The standards and procedures established in this Instruction are necessary in determining if shipments of USDA Foods are received in optimal condition and in the quantities ordered, and ensuring the proper disposition and replacement of USDA Foods when circumstances warrant.

State or ITO questions may be referred to Regional Office staff.

Alternative Value Pass-Through System Pilot

On May 8, 2015, Food and Nutrition Services released a policy memo entitled, Alternative Value Pass-Through System Pilot Project under the Department of Defense Fresh (DoD Fresh) Program. This memo details a new method for crediting school districts for the value of DoD Fresh food items. The purpose of this pilot is to reduce reporting burden and simplify the crediting process. The new method allows companies that provide prepared meals to schools to immediately credit the school district for the value of the DoD Fresh food they receive. This reduces the amount of work required to track the value of the food. Other methods of crediting school districts involve added tracking and reporting steps since the credit is not passed on to the school district until later in the invoicing process.

We hope that providing this alternative will encourage broader use of DoD fresh food items in prepared meals. This will allow school districts to take fuller advantage of their entitlement and reduce burden for smaller meal vending companies.

Site Visits

ACDA Gives Back! Visit to Utah Food Bank

USDA staff was on the ground recently to visit the Utah Food Bank and volunteer their time to support its mission. This visit was planned to close out the American Commodity Distribution Association (ACDA) conference activities hosted in Salt Lake City in early May. The Utah Food Bank provides services to food pantries and CSFP programs in Utah and relies on USDA Foods to provide support for these programs. 

ACDA attendees, including USDA staff, stepped in to help the Food Bank sort and repack totes of potatoes into boxes for distribution to partner programs around the state. Attendees were also able to tour the facility to get a behind-the-scenes look at the storage and distribution process to get USDA Foods and donated food to 134 partner programs in Utah. The Utah Food Bank has implemented a variety of innovative programs and initiatives to improve services, but USDA staff was especially impressed by the volunteer program in which children decorate the outside of the CSFP boxes to help brighten the day of the program recipients.  It is exciting to see all of the unique strategies recipient agencies have to maximize food resources and improve program services. We thank the Utah Food Bank for sharing their best practices with us.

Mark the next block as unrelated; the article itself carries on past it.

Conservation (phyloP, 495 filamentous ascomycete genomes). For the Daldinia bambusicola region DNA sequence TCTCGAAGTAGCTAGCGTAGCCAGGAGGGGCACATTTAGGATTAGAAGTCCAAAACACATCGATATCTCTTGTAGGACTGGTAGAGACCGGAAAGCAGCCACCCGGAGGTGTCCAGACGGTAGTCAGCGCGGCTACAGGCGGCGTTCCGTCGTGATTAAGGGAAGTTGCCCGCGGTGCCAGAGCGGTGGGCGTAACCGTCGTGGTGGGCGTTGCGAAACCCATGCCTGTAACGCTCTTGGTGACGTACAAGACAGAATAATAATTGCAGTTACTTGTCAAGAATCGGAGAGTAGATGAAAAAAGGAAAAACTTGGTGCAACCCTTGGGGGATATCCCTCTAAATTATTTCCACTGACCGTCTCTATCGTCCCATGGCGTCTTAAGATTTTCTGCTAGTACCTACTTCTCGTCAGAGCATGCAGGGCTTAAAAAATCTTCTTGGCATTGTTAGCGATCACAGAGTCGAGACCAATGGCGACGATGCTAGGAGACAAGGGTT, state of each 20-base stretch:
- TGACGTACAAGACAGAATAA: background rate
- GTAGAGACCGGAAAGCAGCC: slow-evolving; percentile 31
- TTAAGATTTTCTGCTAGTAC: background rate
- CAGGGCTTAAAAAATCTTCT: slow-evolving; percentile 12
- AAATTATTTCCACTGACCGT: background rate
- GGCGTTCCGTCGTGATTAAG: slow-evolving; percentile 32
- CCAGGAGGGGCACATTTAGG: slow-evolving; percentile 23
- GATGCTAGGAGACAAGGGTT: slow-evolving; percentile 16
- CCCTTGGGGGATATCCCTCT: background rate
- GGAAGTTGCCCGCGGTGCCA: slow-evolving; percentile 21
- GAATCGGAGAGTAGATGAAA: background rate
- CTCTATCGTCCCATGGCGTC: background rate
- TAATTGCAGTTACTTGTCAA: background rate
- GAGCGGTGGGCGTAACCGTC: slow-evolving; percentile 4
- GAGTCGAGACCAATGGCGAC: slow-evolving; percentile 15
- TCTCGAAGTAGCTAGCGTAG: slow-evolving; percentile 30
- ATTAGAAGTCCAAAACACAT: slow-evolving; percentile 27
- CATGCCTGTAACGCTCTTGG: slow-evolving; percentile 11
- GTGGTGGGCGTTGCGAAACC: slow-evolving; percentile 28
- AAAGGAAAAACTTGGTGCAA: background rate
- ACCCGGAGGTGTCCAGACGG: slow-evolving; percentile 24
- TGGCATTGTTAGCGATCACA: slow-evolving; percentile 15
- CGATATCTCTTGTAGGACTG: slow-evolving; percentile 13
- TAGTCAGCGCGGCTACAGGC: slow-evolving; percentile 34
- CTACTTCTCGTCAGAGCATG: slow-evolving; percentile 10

If you have implemented programs or initiatives that you think others would like to hear about in a future e-letter, please send them to us at

(Left to right) USDA staff, Dana Rasmussen, Julie Skolmowski, and Christina Riley helped prepare boxes for distribution at ACDA.

Who Moves Your Cheese? Spotlight on Bill Lang

Bill Lang

Have you ever wondered where your USDA Foods cheese and milk come from? Dairy products may originate with cows, sheep, and goats, but they would never make it to school lunches and households around the country without our partners at the USDA in Kansas City, Missouri. Meet Bill Lang, who supervises a procurement staff of 9 and contracts totaling over $225 million per year. Bill's team procures mozzarella cheese, including cheese sticks, primarily for schools; process cheese and cheddar cheese for all USDA Foods programs; evaporated and shelf-stable milk, primarily for household programs; and the new high-protein fat-free yogurt for schools. He is also in charge of the service contracts for the national distributors of household foods, with warehouses in Nampa, Idaho; Kansas City; and Syracuse, New York.

Bill has worked at USDA for 28 years, starting out in the finance area before transitioning to humanitarian food aid shipments, through which he had the opportunity to travel to Haiti, Kenya, Ethiopia, Yemen, and Bulgaria to carry out fact-finding trips in support of USDA-procured international humanitarian food aid. He joined dairy procurement in 2003 and enjoys facilitating communication with contractors and suppliers, ensuring customer service, developing and training his staff to help them grow in their careers, and engaging in problem-solving when challenges arise. Bill's goal is to ensure that USDA continues to be considered a best customer with suppliers in the dairy industry, so that interested parties will compete in the marketplace to supply commercially viable USDA Foods.